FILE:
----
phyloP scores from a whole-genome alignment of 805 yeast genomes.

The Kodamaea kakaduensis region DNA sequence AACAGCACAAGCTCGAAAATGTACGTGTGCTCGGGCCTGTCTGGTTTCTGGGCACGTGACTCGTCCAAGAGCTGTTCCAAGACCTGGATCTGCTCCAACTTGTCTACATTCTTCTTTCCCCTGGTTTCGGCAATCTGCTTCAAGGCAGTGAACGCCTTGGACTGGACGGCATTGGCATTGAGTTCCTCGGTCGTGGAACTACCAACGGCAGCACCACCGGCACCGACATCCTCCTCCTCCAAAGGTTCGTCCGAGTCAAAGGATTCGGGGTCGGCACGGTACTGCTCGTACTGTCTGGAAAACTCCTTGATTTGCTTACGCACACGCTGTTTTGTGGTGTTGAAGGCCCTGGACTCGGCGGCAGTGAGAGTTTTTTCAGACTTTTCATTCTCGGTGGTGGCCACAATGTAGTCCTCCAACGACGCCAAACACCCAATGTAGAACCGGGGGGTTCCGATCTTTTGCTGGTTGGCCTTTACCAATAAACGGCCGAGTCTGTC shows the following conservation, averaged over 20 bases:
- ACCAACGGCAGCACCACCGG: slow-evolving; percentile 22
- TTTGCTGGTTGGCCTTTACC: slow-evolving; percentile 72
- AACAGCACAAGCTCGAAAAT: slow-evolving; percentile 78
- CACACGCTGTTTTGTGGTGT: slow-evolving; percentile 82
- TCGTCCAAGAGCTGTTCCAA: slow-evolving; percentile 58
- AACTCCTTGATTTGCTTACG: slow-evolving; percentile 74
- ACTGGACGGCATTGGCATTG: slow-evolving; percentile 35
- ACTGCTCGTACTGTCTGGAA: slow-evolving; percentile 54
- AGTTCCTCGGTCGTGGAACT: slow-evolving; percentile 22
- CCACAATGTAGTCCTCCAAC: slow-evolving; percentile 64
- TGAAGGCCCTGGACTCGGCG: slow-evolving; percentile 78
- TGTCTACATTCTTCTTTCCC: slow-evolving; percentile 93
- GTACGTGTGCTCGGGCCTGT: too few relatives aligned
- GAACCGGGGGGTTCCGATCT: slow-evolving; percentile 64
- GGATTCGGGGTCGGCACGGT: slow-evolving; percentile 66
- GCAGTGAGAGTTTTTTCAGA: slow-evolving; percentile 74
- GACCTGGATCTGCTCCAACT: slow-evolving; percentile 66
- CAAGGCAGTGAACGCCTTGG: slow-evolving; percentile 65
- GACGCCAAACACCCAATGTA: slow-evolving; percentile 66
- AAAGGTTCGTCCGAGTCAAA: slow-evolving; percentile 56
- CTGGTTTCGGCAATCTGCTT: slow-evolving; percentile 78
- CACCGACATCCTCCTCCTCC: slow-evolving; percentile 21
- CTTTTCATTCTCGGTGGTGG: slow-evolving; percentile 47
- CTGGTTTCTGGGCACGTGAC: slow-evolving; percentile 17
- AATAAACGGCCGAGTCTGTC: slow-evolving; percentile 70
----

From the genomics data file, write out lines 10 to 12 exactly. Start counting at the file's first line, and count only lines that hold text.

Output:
- ACTGCTCGTACTGTCTGGAA: slow-evolving; percentile 54
- AGTTCCTCGGTCGTGGAACT: slow-evolving; percentile 22
- CCACAATGTAGTCCTCCAAC: slow-evolving; percentile 64